Machine        Size K/sec %CP K/sec %CP K/sec %CP K/sec %CP K/sec %CP  /sec %CP
serwer3.itcoms. 16G 75336  82 89196  14 34498   5 46891  79 99439   5 421.1   1

It seems qcow2 perfomance in block input and output is still slightly worse than raw image. Also virtio is faster than ide for qcow2.

All benchmarks were run using `bonnie++ -u root -d /home` using kernel 2.6.31-20-server #58-Ubuntu SMP Fri Mar 12 05:40:05 UTC 2010 x86_64 GNU/Linux

How badly debian/ubunutu openssl is fscked up?

Executive Summary: BADLY!

At first I want to admit that this test may be silly but is fast and simple
All test were done on my Lenovo Z61p running recent Fedora9 – debian openssl was compiled from source

So, how to test what commenting out one line in openssl code changes?

Let’s generate some random numbers using openssl. Quick, dirty and lame solution:

$ for i in `seq 100000`; do ./openssl rand -base64 40 >> test; done 

and now quick check for randomness of this data:

$ wc -l test; cat test | sort| uniq -c | sort | tail   

Results:

Fedora openssl:

mag@viper:~$ wc -l test

100000 test   



mag@viper:~$ wc -l test; cat test | sort| uniq -c | sort | tail

100000 test

      1 ZzvfJF8Sh8s59kU+/hNoK8F4FfbyIoG7qY9NObjd24PwvMzm6CHuzw==

      1 ZZVN89z8LONs8nbk49enpEYbm47iZF8bFc0kvFwyEr0MzLuzOiQqQA==

      1 zZwbc+wuPBMCdR6gEXjkkaxrFF+Capaw8INv0DPhi8paqcTbvxX86w==

      1 ZZx1dP0xMsceZl9ozVeUvQgEP9AmE/56a+CgdIO8kCCDI6DdDTrxeA==

      1 zzxnavFvysTxniMWv+a0Rxyu1XtCZ2UZN5pVAB3b5FAtIZx+5EttqA==

      1 ZzyKbqW87iekJtK9niDu0FwKnR5ENXnKdKJFcCbNAp2qqEw9yrTn5A==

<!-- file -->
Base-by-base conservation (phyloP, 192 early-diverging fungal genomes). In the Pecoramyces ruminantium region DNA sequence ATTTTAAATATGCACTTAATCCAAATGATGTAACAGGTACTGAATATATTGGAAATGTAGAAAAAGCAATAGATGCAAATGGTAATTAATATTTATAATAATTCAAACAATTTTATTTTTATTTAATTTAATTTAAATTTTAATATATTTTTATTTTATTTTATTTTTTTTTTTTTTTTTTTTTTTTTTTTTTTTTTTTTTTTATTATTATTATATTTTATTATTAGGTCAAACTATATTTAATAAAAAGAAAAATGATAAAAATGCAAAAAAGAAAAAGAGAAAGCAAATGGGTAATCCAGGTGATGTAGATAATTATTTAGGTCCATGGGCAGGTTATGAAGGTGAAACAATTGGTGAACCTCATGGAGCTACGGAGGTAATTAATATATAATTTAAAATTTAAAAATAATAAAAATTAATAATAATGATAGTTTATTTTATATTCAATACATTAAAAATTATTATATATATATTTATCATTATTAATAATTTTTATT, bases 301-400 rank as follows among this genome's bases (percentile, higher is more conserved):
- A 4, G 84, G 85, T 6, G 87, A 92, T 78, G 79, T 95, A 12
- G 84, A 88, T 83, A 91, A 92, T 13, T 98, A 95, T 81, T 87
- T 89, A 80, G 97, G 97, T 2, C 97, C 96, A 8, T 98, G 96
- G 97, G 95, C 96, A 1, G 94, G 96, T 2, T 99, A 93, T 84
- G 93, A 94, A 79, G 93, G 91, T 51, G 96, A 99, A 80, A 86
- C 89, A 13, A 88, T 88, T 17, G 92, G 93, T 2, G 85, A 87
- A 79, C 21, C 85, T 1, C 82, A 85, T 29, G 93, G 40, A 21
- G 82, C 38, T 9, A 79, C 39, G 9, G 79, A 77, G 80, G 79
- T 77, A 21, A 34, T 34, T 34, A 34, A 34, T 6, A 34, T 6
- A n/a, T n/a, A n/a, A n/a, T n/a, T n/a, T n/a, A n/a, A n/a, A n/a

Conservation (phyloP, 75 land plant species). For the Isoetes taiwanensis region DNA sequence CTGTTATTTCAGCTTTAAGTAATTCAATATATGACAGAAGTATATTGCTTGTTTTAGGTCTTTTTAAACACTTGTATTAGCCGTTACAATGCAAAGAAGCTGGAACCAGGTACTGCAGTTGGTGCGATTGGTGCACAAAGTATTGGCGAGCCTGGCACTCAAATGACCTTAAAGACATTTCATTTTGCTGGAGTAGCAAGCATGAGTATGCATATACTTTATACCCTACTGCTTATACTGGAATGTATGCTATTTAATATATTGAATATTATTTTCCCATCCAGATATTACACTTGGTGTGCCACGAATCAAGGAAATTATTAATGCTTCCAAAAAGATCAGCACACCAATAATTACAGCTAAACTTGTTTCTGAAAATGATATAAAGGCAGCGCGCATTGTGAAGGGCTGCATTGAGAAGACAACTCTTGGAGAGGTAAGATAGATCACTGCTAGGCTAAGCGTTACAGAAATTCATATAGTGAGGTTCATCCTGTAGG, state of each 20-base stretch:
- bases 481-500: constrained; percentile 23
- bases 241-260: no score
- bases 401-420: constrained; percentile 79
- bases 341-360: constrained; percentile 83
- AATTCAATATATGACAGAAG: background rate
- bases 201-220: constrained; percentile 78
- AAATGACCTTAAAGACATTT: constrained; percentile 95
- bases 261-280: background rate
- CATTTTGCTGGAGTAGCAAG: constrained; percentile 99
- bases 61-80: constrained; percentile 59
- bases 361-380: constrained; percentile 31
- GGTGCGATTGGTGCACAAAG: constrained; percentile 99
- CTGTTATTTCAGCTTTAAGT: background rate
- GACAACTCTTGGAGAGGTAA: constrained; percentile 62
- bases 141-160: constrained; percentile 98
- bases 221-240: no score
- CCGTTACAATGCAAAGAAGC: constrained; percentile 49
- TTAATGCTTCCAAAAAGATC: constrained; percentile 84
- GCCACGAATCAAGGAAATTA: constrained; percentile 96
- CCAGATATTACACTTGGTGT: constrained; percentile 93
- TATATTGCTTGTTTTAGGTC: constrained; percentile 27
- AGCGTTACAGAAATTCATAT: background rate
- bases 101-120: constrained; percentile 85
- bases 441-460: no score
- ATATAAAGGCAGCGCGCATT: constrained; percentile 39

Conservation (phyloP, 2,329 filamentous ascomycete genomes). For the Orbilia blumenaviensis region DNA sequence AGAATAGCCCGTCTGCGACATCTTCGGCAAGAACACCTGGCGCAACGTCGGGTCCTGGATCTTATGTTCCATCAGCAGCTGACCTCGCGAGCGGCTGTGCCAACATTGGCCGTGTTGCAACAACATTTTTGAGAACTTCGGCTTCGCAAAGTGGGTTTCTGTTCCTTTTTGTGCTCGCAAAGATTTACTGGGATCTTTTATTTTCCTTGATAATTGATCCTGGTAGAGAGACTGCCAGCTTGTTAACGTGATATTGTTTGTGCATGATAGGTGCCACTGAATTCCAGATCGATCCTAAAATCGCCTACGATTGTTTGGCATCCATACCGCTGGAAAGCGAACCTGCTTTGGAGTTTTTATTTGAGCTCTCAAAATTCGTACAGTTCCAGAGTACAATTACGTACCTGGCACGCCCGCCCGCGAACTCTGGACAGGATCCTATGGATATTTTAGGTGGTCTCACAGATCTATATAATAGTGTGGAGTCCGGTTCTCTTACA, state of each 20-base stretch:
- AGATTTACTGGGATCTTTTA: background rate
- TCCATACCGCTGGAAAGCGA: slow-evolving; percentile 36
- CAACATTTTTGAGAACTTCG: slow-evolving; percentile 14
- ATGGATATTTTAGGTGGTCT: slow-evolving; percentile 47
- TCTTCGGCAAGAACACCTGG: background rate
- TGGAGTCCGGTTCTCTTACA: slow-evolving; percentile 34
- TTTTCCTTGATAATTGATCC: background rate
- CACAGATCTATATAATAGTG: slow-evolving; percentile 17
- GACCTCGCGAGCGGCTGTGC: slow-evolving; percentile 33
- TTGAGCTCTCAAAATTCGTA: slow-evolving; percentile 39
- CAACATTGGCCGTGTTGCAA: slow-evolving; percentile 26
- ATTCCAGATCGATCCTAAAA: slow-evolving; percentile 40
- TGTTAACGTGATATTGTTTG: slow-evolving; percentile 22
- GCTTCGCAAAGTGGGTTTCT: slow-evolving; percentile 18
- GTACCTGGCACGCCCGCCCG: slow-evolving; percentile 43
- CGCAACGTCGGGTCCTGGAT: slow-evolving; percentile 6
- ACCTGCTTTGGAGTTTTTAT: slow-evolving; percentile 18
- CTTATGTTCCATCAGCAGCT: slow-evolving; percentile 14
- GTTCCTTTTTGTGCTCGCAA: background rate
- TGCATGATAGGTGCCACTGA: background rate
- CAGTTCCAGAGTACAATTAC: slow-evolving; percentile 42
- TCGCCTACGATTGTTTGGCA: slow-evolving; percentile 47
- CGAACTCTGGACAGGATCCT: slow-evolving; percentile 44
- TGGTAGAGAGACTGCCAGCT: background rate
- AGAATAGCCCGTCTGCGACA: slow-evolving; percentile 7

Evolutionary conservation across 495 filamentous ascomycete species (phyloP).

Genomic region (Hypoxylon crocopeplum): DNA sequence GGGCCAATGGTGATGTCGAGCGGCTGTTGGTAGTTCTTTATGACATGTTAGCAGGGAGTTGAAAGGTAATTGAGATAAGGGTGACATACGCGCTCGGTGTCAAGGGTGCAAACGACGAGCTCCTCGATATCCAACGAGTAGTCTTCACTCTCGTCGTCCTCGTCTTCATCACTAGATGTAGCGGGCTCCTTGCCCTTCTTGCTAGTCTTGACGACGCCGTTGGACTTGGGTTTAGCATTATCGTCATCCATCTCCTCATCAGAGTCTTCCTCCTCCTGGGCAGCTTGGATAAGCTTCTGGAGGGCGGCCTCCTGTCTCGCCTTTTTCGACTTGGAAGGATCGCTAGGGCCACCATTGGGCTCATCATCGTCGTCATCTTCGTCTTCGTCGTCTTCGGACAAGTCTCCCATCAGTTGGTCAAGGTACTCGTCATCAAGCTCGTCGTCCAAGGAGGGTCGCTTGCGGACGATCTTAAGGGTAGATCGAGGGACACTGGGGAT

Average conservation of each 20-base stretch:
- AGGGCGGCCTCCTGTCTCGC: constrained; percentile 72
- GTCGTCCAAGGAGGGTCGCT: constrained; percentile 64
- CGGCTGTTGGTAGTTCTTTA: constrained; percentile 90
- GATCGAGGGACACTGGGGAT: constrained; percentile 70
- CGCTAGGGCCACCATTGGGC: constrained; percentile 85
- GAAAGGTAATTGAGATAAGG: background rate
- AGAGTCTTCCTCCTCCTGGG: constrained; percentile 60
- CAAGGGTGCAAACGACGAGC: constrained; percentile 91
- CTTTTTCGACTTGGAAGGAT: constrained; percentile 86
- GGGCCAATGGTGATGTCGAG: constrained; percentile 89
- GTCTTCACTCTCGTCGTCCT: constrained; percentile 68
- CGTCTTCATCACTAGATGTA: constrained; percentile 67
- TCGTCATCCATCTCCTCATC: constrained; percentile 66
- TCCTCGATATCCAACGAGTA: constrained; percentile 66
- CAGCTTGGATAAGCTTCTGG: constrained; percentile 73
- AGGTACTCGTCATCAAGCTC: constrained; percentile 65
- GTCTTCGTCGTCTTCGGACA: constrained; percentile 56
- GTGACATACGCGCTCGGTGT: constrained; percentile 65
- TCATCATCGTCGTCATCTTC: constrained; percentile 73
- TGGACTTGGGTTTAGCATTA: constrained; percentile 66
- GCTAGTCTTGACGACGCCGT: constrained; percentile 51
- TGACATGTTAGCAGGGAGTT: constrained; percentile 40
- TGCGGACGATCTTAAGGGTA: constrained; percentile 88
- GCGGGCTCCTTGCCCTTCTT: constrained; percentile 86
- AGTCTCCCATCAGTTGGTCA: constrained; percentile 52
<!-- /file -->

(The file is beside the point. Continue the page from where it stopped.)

1 zZZ9K7L4n7qKH5E5GYDaIZLchQvSn7e/g1FPL8SmZF+NW+1i3H3XRw==

      1 Zz/z9kwIDywXrxtrTNmWy9gFGGcass9k3g8fe8DTae3lCiAukILUtg==

      1 +zZ/ZKKqv5YQagg3HSpp2hLrFSuPIRRg0nDOEwZ2hf935Gk6zS7TFA==

      1 zZZwoogf3Ib5Xg9WMnMU/4IP2mbbvXhuecSnofxqscLg1QpA4R6N3g==   

Everything looks fine all seeds are unique, now debian openssl:

Debian openssl:

mag@viper:~/tmp/openssl-0.9.8g/apps$ wc -l test

100000 test   



mag@viper:~/tmp/openssl-0.9.8g/apps$ wc -l test; cat test | sort| uniq -c | sort | tail

100000 test

      4 zYgla7UVURkIGH9Bol2otXKSTYfr/NBIVZa/68FKeidHgbtSAIVNog==

      4 zYJLIAIxG8AMtrf6smNMsdZFBADCQPyuZHQTmGFWnJg6PwESLL2e8g==

      4 ZyKePqCM93yGcYkNxlHJ0/y7ZOhAEtXJyyi4H6JVzUcRpe+2zhJeZg==

      4 zyuCidG1FPJm8Ut4CshJvI5A+g3SDvmFZ4lIN+ESUCA/m8DU1aJ5ww==

      4 ZZbFf3M7R0Pl+VPkJD9TJzsqSVbgCxydAJVzS8f752pYfXCyzVNP1g==

      4 zzrbuvwbw8XN61Bygi8KEKMUI7qOVZmQmglJYua/Zp7dDFH/Z45mJQ==

      4 zztQ5wdvkWiwCIEJpkSvyqkrVgb32UccogSmZwNRlLH7ieIZvXU+/A==

      4 zZUGNwhNUFHCdkPnHFYW0ME1+MlFwSo3eb1rLOwjDfL5FyHHqvFQ4g==